While cruising the internet, I came across this fascinating video from 1997, David Bowie’s “Inspirations.” (Hat tip to the always excellent website, openculture.com) Watching the video, we get a glimpse into Mr. Bowie’s creative process. What really impressed me was how he constantly pushed himself out of his comfort zone in order to grow as an artist. Whether you’re a Bowie fan or not, this 15 minute video about art and creativity is well worth watching. Enjoy!
NOTE: This post was originally published last year. Moving it it to the top because of the time of year.
The holiday season is the time of year when I would normally be talking about that “chill in the air.” However, with the reality of climate change,, that is not the case for many people. One thing that is consistent with this time of year are classic Christmas songs.
There are an abundance of wonderful Christmas songs. From the obscure to the over-played staples of popular culture, we all have our favorites. As I stared working on this post, I realized that narrowing my choice down to five songs would be a difficult task.
Here is my list (with one Bonus Track.) What are your favorites?
John Prine: Christmas in Prison
Jim White: Christmas Day
Bill Haley and the Comets: Jingle Bell Rock
Barking Dogs: Jingle Bells
Elvis Presley: Blue Christmas
Bonus Track below the fold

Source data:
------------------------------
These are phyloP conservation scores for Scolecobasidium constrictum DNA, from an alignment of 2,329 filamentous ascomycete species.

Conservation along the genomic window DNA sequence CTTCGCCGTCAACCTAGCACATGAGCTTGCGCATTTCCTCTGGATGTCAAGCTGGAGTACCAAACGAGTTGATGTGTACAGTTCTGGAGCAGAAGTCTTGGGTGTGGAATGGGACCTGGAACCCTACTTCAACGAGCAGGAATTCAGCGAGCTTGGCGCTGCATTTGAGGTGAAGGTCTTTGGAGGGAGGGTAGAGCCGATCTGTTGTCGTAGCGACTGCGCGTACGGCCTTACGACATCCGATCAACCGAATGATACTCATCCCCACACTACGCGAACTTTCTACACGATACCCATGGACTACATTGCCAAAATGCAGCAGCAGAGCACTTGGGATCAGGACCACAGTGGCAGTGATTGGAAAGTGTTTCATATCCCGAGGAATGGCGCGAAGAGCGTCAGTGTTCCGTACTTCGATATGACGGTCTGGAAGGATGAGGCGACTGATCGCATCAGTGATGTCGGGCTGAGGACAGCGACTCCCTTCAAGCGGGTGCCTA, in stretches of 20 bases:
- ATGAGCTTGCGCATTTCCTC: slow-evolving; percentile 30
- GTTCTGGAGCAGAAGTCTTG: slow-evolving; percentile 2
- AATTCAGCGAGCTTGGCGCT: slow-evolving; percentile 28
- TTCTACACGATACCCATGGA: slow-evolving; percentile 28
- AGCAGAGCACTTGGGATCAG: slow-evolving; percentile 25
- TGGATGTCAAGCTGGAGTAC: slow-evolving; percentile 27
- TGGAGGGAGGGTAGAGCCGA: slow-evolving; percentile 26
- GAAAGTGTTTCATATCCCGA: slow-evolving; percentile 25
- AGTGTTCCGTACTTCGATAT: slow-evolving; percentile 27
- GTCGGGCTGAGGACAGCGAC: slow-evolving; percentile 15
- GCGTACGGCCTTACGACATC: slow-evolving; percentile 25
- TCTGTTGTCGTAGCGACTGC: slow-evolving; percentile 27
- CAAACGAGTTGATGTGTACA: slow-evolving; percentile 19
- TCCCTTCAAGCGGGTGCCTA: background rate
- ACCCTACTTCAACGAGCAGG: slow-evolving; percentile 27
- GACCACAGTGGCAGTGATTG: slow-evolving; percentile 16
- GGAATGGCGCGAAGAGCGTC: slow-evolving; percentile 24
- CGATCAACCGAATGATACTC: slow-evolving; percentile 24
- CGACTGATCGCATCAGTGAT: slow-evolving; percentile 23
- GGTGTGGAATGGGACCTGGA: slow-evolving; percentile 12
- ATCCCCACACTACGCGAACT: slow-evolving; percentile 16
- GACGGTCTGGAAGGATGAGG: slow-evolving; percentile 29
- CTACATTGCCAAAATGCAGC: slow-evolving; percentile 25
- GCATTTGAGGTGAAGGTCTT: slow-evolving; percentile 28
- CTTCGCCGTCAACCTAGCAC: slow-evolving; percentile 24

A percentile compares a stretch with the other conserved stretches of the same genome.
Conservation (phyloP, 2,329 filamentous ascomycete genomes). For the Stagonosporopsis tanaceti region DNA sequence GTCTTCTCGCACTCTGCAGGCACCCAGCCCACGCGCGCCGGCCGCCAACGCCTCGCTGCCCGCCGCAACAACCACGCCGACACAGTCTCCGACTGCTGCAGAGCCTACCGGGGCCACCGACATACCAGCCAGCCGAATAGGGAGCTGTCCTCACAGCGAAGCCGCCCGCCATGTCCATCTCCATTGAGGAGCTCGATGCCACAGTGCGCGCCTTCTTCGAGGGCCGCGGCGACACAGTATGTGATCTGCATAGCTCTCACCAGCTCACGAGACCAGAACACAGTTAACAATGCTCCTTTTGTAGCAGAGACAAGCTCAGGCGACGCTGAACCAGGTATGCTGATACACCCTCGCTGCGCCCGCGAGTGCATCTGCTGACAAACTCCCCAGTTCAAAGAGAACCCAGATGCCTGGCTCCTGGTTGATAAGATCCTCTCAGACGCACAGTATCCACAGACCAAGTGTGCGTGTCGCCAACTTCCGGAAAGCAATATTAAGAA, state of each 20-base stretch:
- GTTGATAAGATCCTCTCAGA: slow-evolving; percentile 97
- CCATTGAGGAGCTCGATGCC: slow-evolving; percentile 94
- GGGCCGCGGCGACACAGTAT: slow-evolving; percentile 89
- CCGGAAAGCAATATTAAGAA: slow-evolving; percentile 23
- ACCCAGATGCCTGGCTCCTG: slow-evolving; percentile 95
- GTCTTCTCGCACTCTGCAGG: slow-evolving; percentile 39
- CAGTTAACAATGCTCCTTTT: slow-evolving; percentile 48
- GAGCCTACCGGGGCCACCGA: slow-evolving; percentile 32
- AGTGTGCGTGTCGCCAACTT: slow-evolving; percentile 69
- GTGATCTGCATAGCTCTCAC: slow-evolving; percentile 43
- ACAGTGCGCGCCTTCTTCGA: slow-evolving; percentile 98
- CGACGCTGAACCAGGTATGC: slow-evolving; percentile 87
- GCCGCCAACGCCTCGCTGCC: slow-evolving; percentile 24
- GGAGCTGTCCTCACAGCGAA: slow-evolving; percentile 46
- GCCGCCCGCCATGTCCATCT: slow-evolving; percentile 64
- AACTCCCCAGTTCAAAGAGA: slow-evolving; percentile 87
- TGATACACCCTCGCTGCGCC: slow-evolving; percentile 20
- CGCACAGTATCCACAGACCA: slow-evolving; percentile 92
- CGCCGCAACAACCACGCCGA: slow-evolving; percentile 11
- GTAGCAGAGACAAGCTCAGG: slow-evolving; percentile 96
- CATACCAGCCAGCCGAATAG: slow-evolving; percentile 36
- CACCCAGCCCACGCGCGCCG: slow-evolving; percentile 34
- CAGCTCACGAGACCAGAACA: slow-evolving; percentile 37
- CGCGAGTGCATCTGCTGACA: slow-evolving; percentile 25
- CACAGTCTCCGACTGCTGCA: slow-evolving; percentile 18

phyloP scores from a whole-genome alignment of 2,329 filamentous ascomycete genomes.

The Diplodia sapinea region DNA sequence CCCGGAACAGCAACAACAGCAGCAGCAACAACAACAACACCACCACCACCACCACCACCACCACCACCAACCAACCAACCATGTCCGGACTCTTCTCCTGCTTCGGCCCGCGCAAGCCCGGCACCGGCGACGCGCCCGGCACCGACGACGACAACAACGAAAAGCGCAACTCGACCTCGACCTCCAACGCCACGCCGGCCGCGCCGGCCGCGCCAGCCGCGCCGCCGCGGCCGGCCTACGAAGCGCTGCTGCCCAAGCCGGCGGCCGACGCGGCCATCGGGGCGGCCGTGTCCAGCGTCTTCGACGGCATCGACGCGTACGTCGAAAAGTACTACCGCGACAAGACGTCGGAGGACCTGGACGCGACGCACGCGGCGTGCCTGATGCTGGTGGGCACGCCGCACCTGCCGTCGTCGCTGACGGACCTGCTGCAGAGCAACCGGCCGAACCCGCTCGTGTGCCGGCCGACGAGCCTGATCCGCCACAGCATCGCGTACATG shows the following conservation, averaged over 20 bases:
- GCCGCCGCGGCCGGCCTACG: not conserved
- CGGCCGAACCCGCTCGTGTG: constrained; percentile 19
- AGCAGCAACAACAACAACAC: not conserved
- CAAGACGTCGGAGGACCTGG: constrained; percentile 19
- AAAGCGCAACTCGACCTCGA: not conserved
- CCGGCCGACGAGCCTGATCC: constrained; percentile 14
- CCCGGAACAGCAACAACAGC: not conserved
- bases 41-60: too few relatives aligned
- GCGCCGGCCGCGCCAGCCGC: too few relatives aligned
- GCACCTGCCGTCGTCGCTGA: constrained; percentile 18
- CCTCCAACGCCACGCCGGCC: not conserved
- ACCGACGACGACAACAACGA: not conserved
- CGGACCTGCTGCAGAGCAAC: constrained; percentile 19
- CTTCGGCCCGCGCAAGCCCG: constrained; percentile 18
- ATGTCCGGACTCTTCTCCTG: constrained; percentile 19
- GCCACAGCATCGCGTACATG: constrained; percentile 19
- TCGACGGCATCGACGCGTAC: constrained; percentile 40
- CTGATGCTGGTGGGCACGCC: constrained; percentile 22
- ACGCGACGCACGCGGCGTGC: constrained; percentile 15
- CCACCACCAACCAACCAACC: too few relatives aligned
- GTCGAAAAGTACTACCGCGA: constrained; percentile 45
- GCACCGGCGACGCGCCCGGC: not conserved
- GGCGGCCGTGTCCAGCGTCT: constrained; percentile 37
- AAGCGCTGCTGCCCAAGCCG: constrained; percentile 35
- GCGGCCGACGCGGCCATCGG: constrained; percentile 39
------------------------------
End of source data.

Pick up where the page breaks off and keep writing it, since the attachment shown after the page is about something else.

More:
Here’s a cool video of Steve Albini discussing his philosophy about recording music that differs from his own tastes. This is an issue that we all have to deal with when recording other people.
Hat tip to Pro Studio Live
2016 UPDATE – SEE BELOW
I am starting a new feature, highlighting some of my more popular posts for new visitors to this blog. This article, originally published in June of 2012, has been this blog’s most popular post.
Incidentally, I continue to use these microphones in my studio. I have yet to have any issues with them. They are solid work horse mics that do an excellent job. Please feel free to contact me with any questions or comments.
UPDATED – SEE BELOW
I first heard about these microphones while browsing though the forums over at Gearslutz. These low cost Shure SM57 and SM58 knockoffs, available through Orange County Speaker, rated very well with people from the on-line recording community. Because they are so inexpensive – as of this writing, the mics sell for $29.99 (U.S.) each (You can get a slightly better deal if you buy them in quantity) – I decided to take the plunge and order one ES-57, (SM57 copy) and one ES-58-S (SM58 copy with an on and off switch). I would find out for myself if the internet hype on these mics was true.
So how do these mics compare to their more expensive counterparts? The first mic I tested was a ES-58-S. Right out of the box, I noticed the weight of the microphone. This isn’t some lightweight mic that’s going to fall apart with ordinary use. In fact, it seems built like a tank and can obviously handle the normal wear and tear of both studio and live use.